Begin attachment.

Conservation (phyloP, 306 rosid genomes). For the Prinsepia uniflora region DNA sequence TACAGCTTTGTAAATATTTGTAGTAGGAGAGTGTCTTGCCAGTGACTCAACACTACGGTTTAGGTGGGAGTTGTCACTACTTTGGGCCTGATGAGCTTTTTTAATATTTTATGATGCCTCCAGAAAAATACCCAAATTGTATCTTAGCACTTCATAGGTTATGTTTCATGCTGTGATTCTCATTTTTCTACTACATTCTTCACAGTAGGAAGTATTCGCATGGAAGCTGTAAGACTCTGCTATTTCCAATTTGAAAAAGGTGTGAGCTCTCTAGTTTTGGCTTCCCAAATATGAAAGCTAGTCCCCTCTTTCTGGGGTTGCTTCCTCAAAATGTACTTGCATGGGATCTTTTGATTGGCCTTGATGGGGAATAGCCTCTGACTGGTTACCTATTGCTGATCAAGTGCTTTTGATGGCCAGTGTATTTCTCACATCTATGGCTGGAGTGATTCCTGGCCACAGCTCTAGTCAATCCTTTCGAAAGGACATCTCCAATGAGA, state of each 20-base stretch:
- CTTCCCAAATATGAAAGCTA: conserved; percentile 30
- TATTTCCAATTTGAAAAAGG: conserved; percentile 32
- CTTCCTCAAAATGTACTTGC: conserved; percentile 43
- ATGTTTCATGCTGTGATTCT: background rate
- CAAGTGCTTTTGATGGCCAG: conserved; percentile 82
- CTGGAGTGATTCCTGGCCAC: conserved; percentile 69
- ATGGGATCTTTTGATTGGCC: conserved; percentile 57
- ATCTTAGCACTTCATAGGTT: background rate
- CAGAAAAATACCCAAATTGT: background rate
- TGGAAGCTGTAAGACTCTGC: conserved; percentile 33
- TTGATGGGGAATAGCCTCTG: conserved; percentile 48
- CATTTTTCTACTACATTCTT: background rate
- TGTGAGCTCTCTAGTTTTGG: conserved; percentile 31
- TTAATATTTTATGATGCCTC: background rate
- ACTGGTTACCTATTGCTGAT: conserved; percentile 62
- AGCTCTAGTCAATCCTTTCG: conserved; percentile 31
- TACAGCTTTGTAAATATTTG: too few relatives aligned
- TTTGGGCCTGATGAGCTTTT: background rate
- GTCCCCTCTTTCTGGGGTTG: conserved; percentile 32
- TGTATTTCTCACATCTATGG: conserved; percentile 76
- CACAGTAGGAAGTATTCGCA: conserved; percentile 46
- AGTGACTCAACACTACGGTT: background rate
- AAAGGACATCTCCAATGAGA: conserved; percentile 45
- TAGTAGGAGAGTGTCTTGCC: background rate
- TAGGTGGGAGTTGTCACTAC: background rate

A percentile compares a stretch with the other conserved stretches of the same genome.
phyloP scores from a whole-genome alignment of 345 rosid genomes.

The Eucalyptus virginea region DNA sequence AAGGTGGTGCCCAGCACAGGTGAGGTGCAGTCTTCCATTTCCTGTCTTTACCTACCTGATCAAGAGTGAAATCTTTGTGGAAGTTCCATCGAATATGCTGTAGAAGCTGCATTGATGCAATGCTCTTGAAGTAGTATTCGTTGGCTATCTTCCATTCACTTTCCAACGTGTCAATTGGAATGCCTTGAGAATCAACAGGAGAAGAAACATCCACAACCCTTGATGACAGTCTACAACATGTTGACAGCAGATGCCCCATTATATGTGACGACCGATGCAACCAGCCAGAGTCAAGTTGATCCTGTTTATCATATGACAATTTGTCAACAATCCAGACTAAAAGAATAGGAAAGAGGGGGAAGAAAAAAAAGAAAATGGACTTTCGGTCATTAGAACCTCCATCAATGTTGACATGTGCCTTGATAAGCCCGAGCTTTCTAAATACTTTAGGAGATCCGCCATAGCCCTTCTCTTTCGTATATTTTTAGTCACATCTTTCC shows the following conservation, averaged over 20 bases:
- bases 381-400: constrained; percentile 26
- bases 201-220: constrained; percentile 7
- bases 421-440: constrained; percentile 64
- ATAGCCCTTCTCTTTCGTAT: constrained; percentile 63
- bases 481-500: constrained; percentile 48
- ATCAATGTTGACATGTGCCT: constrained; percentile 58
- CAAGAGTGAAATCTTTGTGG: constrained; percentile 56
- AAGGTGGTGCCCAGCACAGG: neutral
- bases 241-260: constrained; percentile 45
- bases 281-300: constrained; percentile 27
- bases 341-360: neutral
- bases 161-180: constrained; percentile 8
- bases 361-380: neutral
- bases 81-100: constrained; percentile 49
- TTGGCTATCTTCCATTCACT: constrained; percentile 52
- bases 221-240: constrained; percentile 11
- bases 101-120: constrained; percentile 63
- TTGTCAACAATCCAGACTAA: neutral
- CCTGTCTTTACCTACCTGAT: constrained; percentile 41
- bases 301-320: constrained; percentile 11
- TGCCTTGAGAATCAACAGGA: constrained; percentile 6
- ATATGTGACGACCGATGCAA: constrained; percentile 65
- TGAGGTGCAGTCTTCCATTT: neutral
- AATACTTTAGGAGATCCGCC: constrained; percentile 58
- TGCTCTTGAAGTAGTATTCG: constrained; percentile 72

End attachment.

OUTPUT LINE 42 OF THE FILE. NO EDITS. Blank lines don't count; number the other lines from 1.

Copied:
- bases 361-380: neutral